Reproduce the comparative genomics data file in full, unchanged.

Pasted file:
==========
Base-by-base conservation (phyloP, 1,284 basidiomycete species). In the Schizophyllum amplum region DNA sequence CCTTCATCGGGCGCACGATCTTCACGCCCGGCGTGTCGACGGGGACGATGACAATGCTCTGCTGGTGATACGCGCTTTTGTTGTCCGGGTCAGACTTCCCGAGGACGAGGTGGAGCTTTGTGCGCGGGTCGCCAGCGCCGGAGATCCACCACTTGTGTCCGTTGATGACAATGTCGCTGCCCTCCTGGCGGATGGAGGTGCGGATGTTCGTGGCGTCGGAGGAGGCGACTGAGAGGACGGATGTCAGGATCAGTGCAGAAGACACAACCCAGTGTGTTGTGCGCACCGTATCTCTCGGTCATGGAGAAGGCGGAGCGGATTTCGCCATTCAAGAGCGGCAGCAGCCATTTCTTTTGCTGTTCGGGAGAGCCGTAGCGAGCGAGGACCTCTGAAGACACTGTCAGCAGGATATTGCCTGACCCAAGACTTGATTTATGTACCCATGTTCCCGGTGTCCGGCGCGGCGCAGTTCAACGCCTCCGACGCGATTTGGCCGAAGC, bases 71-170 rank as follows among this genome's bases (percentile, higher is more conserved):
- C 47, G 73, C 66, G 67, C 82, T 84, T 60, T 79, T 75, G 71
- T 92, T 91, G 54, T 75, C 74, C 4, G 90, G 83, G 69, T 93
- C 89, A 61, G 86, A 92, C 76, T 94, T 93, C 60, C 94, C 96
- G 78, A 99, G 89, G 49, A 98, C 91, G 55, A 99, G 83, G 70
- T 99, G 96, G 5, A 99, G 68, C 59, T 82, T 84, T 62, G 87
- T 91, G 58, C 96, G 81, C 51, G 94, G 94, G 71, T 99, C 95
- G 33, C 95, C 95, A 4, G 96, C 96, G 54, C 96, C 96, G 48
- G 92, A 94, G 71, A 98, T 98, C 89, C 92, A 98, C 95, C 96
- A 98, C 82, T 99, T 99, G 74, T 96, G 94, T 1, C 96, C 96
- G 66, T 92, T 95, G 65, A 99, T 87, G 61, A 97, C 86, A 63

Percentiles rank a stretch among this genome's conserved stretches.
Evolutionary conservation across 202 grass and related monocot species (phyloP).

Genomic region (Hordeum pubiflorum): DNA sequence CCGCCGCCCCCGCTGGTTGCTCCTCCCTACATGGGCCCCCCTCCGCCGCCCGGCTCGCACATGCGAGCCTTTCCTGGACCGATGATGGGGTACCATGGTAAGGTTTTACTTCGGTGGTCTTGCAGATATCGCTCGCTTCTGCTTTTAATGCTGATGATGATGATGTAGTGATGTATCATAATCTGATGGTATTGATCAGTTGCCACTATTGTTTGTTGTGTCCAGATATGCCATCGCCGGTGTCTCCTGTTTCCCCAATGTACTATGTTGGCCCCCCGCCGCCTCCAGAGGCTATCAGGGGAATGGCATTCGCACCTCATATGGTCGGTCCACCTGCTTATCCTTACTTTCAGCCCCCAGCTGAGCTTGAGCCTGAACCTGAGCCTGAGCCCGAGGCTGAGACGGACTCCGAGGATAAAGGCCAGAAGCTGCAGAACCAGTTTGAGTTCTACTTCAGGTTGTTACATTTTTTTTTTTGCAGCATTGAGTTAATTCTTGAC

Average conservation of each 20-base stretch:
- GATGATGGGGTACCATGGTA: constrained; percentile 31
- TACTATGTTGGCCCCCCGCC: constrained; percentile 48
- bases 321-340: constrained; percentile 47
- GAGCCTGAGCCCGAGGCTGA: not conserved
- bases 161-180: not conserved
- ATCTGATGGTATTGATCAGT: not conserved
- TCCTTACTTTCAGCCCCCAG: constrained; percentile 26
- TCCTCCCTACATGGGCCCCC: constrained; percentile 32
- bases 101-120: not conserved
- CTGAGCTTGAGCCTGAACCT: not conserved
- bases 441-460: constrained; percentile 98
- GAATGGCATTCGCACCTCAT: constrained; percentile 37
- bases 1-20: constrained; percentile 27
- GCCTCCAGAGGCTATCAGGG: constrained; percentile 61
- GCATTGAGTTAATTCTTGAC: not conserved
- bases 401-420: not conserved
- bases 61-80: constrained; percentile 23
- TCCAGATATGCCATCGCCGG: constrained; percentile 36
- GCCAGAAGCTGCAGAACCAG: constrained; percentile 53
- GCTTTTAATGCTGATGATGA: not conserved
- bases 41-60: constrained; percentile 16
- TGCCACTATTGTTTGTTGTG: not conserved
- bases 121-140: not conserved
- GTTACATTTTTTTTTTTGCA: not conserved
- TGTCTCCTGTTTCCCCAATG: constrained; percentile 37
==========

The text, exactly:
Base-by-base conservation (phyloP, 1,284 basidiomycete species). In the Schizophyllum amplum region DNA sequence CCTTCATCGGGCGCACGATCTTCACGCCCGGCGTGTCGACGGGGACGATGACAATGCTCTGCTGGTGATACGCGCTTTTGTTGTCCGGGTCAGACTTCCCGAGGACGAGGTGGAGCTTTGTGCGCGGGTCGCCAGCGCCGGAGATCCACCACTTGTGTCCGTTGATGACAATGTCGCTGCCCTCCTGGCGGATGGAGGTGCGGATGTTCGTGGCGTCGGAGGAGGCGACTGAGAGGACGGATGTCAGGATCAGTGCAGAAGACACAACCCAGTGTGTTGTGCGCACCGTATCTCTCGGTCATGGAGAAGGCGGAGCGGATTTCGCCATTCAAGAGCGGCAGCAGCCATTTCTTTTGCTGTTCGGGAGAGCCGTAGCGAGCGAGGACCTCTGAAGACACTGTCAGCAGGATATTGCCTGACCCAAGACTTGATTTATGTACCCATGTTCCCGGTGTCCGGCGCGGCGCAGTTCAACGCCTCCGACGCGATTTGGCCGAAGC, bases 71-170 rank as follows among this genome's bases (percentile, higher is more conserved):
- C 47, G 73, C 66, G 67, C 82, T 84, T 60, T 79, T 75, G 71
- T 92, T 91, G 54, T 75, C 74, C 4, G 90, G 83, G 69, T 93
- C 89, A 61, G 86, A 92, C 76, T 94, T 93, C 60, C 94, C 96
- G 78, A 99, G 89, G 49, A 98, C 91, G 55, A 99, G 83, G 70
- T 99, G 96, G 5, A 99, G 68, C 59, T 82, T 84, T 62, G 87
- T 91, G 58, C 96, G 81, C 51, G 94, G 94, G 71, T 99, C 95
- G 33, C 95, C 95, A 4, G 96, C 96, G 54, C 96, C 96, G 48
- G 92, A 94, G 71, A 98, T 98, C 89, C 92, A 98, C 95, C 96
- A 98, C 82, T 99, T 99, G 74, T 96, G 94, T 1, C 96, C 96
- G 66, T 92, T 95, G 65, A 99, T 87, G 61, A 97, C 86, A 63

Percentiles rank a stretch among this genome's conserved stretches.
Evolutionary conservation across 202 grass and related monocot species (phyloP).

Genomic region (Hordeum pubiflorum): DNA sequence CCGCCGCCCCCGCTGGTTGCTCCTCCCTACATGGGCCCCCCTCCGCCGCCCGGCTCGCACATGCGAGCCTTTCCTGGACCGATGATGGGGTACCATGGTAAGGTTTTACTTCGGTGGTCTTGCAGATATCGCTCGCTTCTGCTTTTAATGCTGATGATGATGATGTAGTGATGTATCATAATCTGATGGTATTGATCAGTTGCCACTATTGTTTGTTGTGTCCAGATATGCCATCGCCGGTGTCTCCTGTTTCCCCAATGTACTATGTTGGCCCCCCGCCGCCTCCAGAGGCTATCAGGGGAATGGCATTCGCACCTCATATGGTCGGTCCACCTGCTTATCCTTACTTTCAGCCCCCAGCTGAGCTTGAGCCTGAACCTGAGCCTGAGCCCGAGGCTGAGACGGACTCCGAGGATAAAGGCCAGAAGCTGCAGAACCAGTTTGAGTTCTACTTCAGGTTGTTACATTTTTTTTTTTGCAGCATTGAGTTAATTCTTGAC

Average conservation of each 20-base stretch:
- GATGATGGGGTACCATGGTA: constrained; percentile 31
- TACTATGTTGGCCCCCCGCC: constrained; percentile 48
- bases 321-340: constrained; percentile 47
- GAGCCTGAGCCCGAGGCTGA: not conserved
- bases 161-180: not conserved
- ATCTGATGGTATTGATCAGT: not conserved
- TCCTTACTTTCAGCCCCCAG: constrained; percentile 26
- TCCTCCCTACATGGGCCCCC: constrained; percentile 32
- bases 101-120: not conserved
- CTGAGCTTGAGCCTGAACCT: not conserved
- bases 441-460: constrained; percentile 98
- GAATGGCATTCGCACCTCAT: constrained; percentile 37
- bases 1-20: constrained; percentile 27
- GCCTCCAGAGGCTATCAGGG: constrained; percentile 61
- GCATTGAGTTAATTCTTGAC: not conserved
- bases 401-420: not conserved
- bases 61-80: constrained; percentile 23
- TCCAGATATGCCATCGCCGG: constrained; percentile 36
- GCCAGAAGCTGCAGAACCAG: constrained; percentile 53
- GCTTTTAATGCTGATGATGA: not conserved
- bases 41-60: constrained; percentile 16
- TGCCACTATTGTTTGTTGTG: not conserved
- bases 121-140: not conserved
- GTTACATTTTTTTTTTTGCA: not conserved
- TGTCTCCTGTTTCCCCAATG: constrained; percentile 37